A PROGRAM OF UNIVERSAL
UNTIL recently a belief has prevailed that although universal training in the three R's and patriotism is a legitimate goal to be achieved as quickly as possible, secondary education need be acquired by no more than a portion of all citizens--those destined to be leaders. Former President Hoover and a large number of other national leaders have appreciated the necessity in America for the education of the entire citizenry beyond the level which might suffice in non-democratic societies. In his inaugural address President Hoover pointed out that literacy was not enough, because the leadership of the country must be drawn from the entire population. The often quoted statement of President Madison that democracy without education is a prologue either to farce or tragedy, or both, is typical of the beliefs, held by men of vision in national affairs from Franklin on, concerning the implications of democracy for education. The essential idea of democracy is that those who govern are responsible to the electorate. This means much more than literacy or elementary education.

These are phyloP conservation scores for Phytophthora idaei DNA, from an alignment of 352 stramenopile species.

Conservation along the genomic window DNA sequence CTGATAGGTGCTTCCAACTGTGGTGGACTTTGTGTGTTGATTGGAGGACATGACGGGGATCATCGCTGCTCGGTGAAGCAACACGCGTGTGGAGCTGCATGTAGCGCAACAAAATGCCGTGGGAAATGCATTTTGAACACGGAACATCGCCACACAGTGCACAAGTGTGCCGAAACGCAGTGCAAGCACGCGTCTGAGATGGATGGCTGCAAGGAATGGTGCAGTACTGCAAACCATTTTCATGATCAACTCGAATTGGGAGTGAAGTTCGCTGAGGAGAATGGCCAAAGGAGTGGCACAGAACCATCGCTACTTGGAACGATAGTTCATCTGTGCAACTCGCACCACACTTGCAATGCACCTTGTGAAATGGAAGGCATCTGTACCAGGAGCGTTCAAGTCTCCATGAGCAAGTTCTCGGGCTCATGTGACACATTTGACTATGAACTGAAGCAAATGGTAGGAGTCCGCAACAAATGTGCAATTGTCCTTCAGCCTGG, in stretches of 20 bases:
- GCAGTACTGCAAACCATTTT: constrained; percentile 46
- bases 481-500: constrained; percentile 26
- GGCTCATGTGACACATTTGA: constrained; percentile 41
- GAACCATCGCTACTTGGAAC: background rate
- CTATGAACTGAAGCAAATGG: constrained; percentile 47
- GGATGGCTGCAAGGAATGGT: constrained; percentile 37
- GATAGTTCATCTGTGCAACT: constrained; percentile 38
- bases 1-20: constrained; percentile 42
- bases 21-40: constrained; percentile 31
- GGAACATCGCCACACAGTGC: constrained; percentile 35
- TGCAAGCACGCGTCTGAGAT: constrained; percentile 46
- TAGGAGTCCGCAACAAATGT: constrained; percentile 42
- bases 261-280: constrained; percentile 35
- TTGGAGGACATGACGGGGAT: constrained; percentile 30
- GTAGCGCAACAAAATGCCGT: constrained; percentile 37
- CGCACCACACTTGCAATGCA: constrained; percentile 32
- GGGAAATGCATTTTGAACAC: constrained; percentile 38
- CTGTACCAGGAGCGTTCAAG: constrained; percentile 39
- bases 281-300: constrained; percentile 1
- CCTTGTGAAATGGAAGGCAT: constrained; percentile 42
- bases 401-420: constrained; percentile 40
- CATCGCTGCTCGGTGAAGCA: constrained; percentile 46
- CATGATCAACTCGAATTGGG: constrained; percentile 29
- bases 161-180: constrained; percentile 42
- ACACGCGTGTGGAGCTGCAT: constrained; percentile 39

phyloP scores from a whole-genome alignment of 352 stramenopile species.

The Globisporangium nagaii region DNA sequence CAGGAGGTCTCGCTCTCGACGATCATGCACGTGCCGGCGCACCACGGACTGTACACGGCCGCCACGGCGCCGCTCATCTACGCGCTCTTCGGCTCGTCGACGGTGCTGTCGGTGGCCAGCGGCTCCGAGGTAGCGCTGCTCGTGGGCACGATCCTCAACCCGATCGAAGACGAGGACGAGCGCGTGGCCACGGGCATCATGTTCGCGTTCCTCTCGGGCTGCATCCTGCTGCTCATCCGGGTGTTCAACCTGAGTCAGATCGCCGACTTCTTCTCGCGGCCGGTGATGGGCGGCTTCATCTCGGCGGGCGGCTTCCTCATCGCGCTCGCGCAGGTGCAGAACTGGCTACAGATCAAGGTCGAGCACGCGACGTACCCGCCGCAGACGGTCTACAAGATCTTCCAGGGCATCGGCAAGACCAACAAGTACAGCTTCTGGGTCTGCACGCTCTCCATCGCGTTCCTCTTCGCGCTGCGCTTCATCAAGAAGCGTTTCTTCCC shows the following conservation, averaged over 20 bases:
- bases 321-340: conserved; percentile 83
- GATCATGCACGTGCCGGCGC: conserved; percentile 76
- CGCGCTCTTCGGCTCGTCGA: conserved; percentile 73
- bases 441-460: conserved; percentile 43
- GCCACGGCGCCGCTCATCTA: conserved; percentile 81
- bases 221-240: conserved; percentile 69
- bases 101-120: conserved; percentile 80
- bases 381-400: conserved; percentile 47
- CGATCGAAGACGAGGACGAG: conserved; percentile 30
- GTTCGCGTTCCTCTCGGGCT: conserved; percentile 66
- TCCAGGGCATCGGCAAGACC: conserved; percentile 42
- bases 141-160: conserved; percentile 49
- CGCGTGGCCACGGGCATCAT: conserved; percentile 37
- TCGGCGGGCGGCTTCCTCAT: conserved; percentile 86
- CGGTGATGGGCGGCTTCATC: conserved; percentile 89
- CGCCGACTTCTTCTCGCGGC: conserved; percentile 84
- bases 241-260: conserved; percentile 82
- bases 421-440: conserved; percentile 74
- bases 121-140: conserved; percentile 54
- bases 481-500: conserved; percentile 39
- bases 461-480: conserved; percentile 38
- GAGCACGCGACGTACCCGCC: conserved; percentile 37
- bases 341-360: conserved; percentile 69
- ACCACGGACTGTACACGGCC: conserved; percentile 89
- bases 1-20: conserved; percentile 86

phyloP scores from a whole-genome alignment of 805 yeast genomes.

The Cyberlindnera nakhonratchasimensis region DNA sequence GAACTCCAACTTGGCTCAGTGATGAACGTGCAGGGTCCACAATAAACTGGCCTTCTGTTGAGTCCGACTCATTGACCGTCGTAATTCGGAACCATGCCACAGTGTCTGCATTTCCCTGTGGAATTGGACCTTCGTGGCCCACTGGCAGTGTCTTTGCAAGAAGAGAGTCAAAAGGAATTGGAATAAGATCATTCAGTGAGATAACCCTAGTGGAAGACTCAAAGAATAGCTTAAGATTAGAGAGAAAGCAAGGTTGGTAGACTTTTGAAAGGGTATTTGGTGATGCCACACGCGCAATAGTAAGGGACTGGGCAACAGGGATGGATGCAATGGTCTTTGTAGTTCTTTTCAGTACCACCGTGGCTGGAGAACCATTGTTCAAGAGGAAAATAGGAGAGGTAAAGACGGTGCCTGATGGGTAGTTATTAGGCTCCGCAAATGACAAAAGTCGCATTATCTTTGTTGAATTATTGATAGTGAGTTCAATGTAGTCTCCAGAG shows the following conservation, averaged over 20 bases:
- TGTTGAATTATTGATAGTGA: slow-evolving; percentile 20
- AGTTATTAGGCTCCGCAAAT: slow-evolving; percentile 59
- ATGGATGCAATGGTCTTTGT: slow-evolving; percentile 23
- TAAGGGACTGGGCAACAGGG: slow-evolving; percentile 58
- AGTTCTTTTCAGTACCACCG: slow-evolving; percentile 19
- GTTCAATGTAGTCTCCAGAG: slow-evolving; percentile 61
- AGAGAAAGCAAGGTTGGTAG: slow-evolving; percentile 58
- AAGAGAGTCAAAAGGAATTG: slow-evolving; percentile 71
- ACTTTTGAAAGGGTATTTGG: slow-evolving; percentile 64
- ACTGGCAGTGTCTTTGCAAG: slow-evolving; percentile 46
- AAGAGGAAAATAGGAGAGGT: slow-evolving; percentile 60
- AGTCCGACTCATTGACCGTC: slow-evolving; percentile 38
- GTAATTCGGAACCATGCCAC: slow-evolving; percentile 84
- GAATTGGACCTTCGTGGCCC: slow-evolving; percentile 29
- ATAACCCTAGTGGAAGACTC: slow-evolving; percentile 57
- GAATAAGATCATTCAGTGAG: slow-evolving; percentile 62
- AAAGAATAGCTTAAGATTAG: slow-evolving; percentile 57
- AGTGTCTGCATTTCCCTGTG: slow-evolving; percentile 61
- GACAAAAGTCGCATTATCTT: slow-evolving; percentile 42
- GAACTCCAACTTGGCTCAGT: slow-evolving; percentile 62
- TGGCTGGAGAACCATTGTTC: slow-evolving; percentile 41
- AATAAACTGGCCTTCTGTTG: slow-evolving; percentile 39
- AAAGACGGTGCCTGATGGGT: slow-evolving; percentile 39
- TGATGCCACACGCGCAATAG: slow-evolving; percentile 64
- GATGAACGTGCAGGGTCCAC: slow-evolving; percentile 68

That democracy has operated so awkwardly, even in the days when the democratic ideals generated by the revolution still burned brightly, is of course largely attributable to the incompetence and ignorance of the sovereign people. With the increased complexity incident to the